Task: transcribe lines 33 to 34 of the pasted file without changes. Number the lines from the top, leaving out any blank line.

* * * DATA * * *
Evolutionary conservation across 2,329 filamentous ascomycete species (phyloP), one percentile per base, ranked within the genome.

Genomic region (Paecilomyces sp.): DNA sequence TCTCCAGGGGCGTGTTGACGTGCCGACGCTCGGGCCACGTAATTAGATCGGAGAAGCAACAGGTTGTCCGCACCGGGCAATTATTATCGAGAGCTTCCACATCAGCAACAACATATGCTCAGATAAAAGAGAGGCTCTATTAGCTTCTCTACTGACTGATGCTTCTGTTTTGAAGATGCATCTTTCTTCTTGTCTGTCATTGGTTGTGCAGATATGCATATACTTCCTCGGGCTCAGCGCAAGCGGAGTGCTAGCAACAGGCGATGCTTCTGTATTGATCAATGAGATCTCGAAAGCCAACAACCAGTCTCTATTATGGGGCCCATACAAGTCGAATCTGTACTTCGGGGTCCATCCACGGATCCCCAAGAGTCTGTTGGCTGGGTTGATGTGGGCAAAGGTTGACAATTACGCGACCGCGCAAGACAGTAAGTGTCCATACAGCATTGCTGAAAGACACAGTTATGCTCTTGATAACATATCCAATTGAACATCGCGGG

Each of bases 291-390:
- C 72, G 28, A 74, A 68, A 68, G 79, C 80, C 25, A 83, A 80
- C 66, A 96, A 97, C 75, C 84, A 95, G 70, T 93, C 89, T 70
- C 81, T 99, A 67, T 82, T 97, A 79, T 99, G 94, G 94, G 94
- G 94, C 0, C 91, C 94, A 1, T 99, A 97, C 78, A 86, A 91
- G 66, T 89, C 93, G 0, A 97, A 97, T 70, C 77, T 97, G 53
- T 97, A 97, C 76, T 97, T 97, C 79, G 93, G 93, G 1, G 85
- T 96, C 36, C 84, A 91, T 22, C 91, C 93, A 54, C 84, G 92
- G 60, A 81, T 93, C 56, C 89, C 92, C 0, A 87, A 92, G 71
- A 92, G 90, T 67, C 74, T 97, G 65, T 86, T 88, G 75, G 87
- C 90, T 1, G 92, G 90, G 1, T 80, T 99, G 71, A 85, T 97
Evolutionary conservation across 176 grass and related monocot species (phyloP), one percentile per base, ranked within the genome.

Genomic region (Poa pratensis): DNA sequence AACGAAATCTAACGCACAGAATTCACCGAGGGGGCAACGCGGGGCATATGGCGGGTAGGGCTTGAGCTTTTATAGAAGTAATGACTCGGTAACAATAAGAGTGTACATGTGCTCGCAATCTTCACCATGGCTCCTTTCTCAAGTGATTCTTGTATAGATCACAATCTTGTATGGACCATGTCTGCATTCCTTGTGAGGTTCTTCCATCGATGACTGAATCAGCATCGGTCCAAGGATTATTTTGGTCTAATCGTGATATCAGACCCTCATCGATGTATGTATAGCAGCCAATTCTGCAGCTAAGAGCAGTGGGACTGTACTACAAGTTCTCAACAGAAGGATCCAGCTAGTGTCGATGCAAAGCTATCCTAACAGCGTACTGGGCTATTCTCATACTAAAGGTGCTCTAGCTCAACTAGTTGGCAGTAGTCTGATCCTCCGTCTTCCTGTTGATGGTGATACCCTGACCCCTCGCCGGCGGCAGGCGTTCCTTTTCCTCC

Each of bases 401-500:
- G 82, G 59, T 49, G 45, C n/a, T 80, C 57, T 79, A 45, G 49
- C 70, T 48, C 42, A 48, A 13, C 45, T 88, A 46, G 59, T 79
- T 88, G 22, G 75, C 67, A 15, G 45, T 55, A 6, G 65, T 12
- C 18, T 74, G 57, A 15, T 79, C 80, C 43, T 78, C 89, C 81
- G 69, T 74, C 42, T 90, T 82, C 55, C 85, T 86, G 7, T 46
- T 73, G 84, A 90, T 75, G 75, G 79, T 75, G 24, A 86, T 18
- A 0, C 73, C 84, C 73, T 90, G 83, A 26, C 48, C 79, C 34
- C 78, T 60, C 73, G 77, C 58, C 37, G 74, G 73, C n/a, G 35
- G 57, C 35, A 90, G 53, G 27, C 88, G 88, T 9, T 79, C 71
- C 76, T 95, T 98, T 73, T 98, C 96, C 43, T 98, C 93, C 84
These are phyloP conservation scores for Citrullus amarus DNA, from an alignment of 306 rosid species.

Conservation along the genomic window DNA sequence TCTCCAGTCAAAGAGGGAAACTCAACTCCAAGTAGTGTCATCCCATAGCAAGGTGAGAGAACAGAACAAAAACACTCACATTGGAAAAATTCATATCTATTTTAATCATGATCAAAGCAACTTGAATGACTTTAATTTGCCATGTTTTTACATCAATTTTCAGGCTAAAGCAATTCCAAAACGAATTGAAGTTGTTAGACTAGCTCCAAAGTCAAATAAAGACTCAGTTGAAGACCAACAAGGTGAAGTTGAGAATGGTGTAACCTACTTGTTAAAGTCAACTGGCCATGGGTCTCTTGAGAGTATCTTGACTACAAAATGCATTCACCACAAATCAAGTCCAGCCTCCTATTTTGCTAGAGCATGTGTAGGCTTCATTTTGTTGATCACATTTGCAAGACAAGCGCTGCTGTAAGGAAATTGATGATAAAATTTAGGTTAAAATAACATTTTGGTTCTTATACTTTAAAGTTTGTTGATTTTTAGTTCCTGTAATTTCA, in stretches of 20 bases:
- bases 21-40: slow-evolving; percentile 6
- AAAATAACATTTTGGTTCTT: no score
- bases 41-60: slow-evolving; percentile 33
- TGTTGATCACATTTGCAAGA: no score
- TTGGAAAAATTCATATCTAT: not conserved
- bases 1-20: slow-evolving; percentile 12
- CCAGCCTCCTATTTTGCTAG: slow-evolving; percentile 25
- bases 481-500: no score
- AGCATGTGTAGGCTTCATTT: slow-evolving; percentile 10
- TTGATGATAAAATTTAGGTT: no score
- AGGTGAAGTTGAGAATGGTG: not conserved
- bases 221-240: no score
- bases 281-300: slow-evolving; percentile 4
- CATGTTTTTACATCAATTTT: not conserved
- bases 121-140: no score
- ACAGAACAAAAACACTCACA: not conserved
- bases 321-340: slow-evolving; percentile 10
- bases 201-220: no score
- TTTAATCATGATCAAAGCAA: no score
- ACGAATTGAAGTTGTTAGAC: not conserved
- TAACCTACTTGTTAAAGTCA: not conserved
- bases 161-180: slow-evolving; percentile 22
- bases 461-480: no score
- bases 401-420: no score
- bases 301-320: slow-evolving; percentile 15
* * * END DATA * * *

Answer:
- TTGGAAAAATTCATATCTAT: not conserved
- bases 1-20: slow-evolving; percentile 12